Huffpost Chicago

Tom Ricketts Realizes Dream: New Cubs Owner A Longtime Fan

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CHICAGO — Tom Ricketts was cleaning out some drawers last summer when he came across an old business school essay describing his dream job.

You can guess what he chose.

The Chicago Cubs' home opener against the Milwaukee Brewers on Monday brought back a flood of memories for Ricketts, the new owner and a longtime fan who once lived across the street from Wrigley Field and met his future wife in the bleachers.

Ricketts, part of the family that founded the online brokerage TD Ameritrade Holding Corp. in Omaha, Neb., said he didn't remember dreaming specifically of owning the team until he came across the essay he wrote more than 20 years ago. In those days, he attended the University of Chicago and lived on the corner of Addison and Sheffield, right in the shadow of the old ballpark.

"There aren't words to describe how great it is to be here and how excited we are about this whole day and this whole season," said Ricketts, the club's chairman.

He thought about living in Wrigleyville in the late 1980s, when he went to school and worked at the Chicago Board Options Exchange. His brother, Peter, lived in that apartment with him and remembered the day Tom met his wife, Cecelia, during a discussion prompted by a mention of Omaha, their hometown.

To be in this position decades later, he said, is "very surreal."

"We certainly never dreamed 25 years ago that we would have an opportunity to be a part of this organization, and it's just a fantastic experience," Peter Ricketts said. "We walked out onto the field this morning as the sun was coming up and were like, 'Wow, we're not going to get in trouble for this.'"

The Ricketts family bought a 95 percent stake in the team from Tribune Co. The $845 million sale included Wrigley Field and 25 percent of Comcast Sportsnet, which broadcasts many Cubs games. The deal was completed in October, more than 2 1/2 years after the baseball franchise was put on the market.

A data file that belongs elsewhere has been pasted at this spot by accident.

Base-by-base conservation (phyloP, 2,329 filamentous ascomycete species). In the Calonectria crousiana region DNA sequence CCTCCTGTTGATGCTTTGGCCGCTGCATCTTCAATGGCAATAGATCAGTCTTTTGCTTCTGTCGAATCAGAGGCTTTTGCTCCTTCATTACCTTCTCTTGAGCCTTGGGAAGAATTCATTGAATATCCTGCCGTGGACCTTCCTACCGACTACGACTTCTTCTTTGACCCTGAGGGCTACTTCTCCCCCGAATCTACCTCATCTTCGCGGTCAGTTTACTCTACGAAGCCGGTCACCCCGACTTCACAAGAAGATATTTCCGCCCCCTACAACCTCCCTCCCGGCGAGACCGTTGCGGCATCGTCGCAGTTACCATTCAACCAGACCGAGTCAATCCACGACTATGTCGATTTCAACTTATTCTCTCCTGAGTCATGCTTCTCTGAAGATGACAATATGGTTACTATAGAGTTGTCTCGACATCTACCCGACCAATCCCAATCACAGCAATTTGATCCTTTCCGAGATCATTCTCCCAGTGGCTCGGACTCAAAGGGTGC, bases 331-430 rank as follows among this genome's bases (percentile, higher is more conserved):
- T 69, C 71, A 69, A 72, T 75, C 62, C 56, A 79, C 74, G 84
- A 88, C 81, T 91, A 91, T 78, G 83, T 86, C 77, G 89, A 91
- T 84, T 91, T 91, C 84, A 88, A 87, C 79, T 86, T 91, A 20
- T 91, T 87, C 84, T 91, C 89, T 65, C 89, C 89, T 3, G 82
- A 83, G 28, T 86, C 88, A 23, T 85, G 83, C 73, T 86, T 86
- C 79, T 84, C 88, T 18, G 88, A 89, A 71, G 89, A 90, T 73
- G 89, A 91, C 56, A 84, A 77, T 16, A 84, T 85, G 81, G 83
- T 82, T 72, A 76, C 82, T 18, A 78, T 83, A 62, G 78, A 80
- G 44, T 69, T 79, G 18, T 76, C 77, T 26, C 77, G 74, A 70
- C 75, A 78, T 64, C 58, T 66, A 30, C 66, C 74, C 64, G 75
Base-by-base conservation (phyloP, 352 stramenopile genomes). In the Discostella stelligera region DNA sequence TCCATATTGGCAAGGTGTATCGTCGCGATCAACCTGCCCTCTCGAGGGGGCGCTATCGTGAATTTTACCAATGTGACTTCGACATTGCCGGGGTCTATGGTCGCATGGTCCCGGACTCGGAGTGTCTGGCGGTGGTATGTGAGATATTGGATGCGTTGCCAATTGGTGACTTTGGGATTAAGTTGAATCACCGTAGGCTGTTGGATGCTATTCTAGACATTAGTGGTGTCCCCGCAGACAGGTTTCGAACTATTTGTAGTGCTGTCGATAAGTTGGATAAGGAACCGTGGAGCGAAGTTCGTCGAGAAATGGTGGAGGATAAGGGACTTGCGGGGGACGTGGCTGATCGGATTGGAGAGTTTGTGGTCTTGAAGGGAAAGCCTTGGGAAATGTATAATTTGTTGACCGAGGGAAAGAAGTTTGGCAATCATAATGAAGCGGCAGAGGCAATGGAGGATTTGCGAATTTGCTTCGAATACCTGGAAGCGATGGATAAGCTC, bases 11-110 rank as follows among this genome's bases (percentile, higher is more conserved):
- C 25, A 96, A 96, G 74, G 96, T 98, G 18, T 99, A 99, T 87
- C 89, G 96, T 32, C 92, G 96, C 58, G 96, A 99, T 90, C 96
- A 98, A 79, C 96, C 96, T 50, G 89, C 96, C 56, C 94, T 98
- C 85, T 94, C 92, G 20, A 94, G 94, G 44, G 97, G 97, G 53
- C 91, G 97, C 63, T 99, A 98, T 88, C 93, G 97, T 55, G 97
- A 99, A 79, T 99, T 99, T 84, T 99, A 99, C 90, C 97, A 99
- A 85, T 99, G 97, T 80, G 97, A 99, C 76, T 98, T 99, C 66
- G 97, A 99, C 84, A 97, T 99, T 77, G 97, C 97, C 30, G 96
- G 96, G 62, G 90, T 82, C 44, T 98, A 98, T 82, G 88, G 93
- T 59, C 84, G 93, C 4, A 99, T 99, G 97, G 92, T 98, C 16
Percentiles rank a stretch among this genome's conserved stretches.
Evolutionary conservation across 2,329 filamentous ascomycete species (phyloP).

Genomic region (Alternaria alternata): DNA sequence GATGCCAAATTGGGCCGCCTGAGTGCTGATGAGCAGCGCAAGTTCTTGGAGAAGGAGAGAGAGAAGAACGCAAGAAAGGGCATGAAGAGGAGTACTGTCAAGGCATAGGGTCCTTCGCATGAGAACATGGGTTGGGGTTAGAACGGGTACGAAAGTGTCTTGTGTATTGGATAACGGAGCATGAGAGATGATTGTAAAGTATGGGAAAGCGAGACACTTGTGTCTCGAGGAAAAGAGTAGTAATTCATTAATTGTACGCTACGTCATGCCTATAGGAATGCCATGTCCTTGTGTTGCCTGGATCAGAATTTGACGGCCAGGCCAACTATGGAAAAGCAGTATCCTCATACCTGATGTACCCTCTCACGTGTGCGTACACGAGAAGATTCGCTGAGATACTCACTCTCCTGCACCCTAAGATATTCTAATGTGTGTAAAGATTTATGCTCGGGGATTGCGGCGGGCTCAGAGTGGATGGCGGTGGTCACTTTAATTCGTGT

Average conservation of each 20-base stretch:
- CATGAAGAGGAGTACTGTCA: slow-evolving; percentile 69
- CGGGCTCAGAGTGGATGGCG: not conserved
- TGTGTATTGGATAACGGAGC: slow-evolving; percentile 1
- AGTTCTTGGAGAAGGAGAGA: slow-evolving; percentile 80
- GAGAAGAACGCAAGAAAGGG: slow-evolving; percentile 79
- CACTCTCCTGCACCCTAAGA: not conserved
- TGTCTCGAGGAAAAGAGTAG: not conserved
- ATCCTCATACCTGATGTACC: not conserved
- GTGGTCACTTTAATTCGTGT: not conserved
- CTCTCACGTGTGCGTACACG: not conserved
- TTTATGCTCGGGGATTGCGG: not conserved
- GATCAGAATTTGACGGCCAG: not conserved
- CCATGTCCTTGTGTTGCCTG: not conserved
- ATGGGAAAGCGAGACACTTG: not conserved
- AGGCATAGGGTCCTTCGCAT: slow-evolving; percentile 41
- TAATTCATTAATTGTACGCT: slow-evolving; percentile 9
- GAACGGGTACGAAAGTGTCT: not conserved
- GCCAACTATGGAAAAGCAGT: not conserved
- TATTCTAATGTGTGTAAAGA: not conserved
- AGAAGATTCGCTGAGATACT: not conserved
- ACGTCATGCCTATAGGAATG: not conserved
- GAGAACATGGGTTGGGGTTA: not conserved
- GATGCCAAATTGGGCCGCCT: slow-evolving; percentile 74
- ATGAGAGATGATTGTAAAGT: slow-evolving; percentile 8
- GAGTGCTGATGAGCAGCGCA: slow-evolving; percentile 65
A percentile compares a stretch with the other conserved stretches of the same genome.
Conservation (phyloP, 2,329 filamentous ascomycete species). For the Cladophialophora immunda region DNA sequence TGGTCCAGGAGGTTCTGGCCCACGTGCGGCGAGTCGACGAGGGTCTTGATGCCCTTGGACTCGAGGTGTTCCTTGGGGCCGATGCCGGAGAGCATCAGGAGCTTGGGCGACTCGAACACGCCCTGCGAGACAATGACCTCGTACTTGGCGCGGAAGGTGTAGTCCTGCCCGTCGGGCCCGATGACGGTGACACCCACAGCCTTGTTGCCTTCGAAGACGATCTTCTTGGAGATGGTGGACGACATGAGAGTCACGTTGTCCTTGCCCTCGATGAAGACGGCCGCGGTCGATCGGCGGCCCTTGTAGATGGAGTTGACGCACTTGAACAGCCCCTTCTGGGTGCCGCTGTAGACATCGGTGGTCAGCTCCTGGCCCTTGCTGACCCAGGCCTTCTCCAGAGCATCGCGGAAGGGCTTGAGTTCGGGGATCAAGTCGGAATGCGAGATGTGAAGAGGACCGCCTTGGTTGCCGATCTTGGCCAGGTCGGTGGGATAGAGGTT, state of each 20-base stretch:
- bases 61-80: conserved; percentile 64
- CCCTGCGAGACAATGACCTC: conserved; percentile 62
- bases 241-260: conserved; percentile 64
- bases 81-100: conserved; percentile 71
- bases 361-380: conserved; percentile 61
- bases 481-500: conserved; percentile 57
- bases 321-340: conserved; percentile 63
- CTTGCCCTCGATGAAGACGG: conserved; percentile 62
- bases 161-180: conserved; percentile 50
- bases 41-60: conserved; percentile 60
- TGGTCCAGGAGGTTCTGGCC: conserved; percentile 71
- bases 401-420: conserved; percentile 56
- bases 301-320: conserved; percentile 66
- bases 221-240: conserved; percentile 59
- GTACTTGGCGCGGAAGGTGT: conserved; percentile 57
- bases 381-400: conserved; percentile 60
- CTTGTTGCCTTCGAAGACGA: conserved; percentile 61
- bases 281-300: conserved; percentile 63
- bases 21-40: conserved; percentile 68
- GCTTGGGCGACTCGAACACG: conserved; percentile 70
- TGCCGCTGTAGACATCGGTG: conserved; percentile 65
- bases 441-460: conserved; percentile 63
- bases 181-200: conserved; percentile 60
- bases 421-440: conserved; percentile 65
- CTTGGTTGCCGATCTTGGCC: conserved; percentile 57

The were times when Tom Ricketts wondered if the sale would go through and whether the family would control the team that has not been to the World Series since 1945 and has not won it since the second of back-to-back championships in 1908.

The way general manager Jim Hendry sees it, the Rickettses could be like the O'Malleys in Los Angeles or the Carpenters in Philadelphia, families that "are in it for the long haul" and not necessarily "looking to maximize the Cub name and sell it to somebody else."

"They're very committed to giving the players the best environment to succeed," Hendry said.

They've already made a mark, renovating restrooms, adding an upscale private club and removing concrete panels to create a more open feel. There are new food options, with bison burgers and hot dogs from the family's Wyoming ranch.

And players weren't left out, either.

They got a renovated clubhouse with a new lounge, larger weight room and remodeled kitchen in the first upgrade since 1984. The team also hired a nutritional consultant to aid in menu planning, another healthy change.

And while a proposed Toyota sign above Wrigley's left-field bleachers hasn't gone over well with some of the neighbors, Tom Ricketts believes that issue will be resolved.

A more pressing issue is the one that's haunted this franchise for more than a century.

"I think one of the great things about having fans as owners is we really want to bring a World Series to Chicago," Peter Ricketts said. "We deserve it. The Cubs deserve it. The fans deserve it. The city deserves it."

The Cubs had high expectations last season, only to go 83-78 after winning back-to-back NL Central titles, and a 2-4 season-opening trip left at least a few fans on edge. In the past, Tom Ricketts might've been, too, but not now. The owner is learning to control his inner fan.

"I think it's a long season. You can't overreact to any one game or any one road trip," he said. "I think the biggest difference is that now that we've gotten to know some of the players personally, it's harder to see them struggle or have some things go wrong. You just know how hard they're trying, how bad they want to win."